On January 6, 2018
In my last article, we covered how the software monolith is the result of a successful software project that delivers good results, causing it to receive more development attention until it becomes too large.
It can be frustrating for a large team to work in the same code base
Because there are dozens of engineers adding code and dependencies to the same application, builds take several minutes or even hours. Tests are very flaky because they rely on dozens of dependencies that may or may not be working at any given time. Software releases have too many unrelated changes, so they are fragile and can take a long time to ship to users.
As a result, the company wastes money and the team becomes frustrated. People want to avoid working on that weird code base, so the team might find it hard to retain talent.
The dream of microservices
Companies are moving to a microservices architecture to gain a competitive edge. Monoliths are hard to change. Microservices are smaller, easier to understand and promote faster development cycles, reducing maintenance costs.
This paradigm shift is just starting but companies are finding many challenges with this approach:
- Adopting microservices leads to an explosion in the number of services, which can increase maintenance cost if the management and setup of services aren’t fully automated.
- Legacy development workflows do not work with microservices because testing now requires bringing together a large number of independent services that interact in complex ways.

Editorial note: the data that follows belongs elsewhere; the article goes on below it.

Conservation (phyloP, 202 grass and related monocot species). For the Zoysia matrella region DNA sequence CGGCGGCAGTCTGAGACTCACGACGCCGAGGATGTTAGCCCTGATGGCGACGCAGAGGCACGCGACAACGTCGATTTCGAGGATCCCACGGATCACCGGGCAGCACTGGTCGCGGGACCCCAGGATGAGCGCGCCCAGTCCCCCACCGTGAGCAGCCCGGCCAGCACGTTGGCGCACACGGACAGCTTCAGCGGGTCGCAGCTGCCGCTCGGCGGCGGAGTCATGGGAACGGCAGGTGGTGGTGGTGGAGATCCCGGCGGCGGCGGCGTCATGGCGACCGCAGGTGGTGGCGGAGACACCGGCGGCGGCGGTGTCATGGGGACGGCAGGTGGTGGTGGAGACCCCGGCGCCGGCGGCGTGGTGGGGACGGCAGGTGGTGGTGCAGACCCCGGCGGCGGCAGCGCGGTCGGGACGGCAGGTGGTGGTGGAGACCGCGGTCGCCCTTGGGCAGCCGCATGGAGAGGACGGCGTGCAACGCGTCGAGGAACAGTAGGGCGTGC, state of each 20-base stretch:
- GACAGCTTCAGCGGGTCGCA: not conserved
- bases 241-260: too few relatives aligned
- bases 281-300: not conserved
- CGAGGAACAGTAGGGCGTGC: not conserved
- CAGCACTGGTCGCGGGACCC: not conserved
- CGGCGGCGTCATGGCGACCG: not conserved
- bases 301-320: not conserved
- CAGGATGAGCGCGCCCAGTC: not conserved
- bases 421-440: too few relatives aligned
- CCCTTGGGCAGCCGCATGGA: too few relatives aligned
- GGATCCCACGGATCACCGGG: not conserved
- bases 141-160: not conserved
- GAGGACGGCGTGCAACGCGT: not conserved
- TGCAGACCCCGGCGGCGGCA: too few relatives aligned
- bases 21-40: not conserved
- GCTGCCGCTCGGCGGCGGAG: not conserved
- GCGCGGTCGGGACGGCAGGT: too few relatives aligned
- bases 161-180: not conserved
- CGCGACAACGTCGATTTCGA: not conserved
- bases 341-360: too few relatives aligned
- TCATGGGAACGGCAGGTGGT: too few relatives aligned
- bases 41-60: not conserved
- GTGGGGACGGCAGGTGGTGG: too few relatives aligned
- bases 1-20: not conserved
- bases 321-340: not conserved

- Microservices are much harder to operate in production because they produce many more distinct targets for monitoring and debugging.
- Debugging failures is much harder because of the distributed nature of request-handling in a microservices architecture.
The open source ecosystem has created incremental solutions for many of these problems, but those tools don’t directly address higher-level targets such as developer productivity, service level objectives, and business goals. Unsurprisingly, it’s difficult for development and operations teams to create a coherent platform to run their own services.
As a result, companies have been reluctant or slow about moving to the microservices model by the fear that they might end up missing out on substantial business advantages they could have.
The path followed by teams that successfully transitioned from monoliths has been to move to smaller deployment units and use a well-engineered platform that is committed to the organization’s goals. See Netflix, Lyft, Uber and Google’s internal platform. Invariably, those platforms have done the following:
- Replace the large monolith with smaller communicating applications that are released independently.
- Fully automate the setup and management of these services to avoid ops overload.
- Apply best practices to avoid introducing new problems and technical debt when developers start using the new architecture.
What to do next
Moving to a new architecture can take some time. But I believe we can make this a lot easier if we provide well-engineered tooling to help.
If we provide a transition path and make it easy for people to get started, development time will quickly transition to the new stack. Developers will create new projects in the better, more agile infrastructure. This process can be further accelerated with careful planning by senior engineers and architects that understand the product roadmap and know what pieces are worth carving out and moving to the new stack.
It’s time for an open source microservices platform
Our team is working on a platform for microservices development with the explicit goal of helping companies move away from software monoliths. We are starting small and the challenge is huge, but I think it’s a good time to start something that will have a real impact. The project is still in early stages but we will invite everyone to use and contribute to the open source project, soon.
If you’re interested in this space, let’s connect and chat!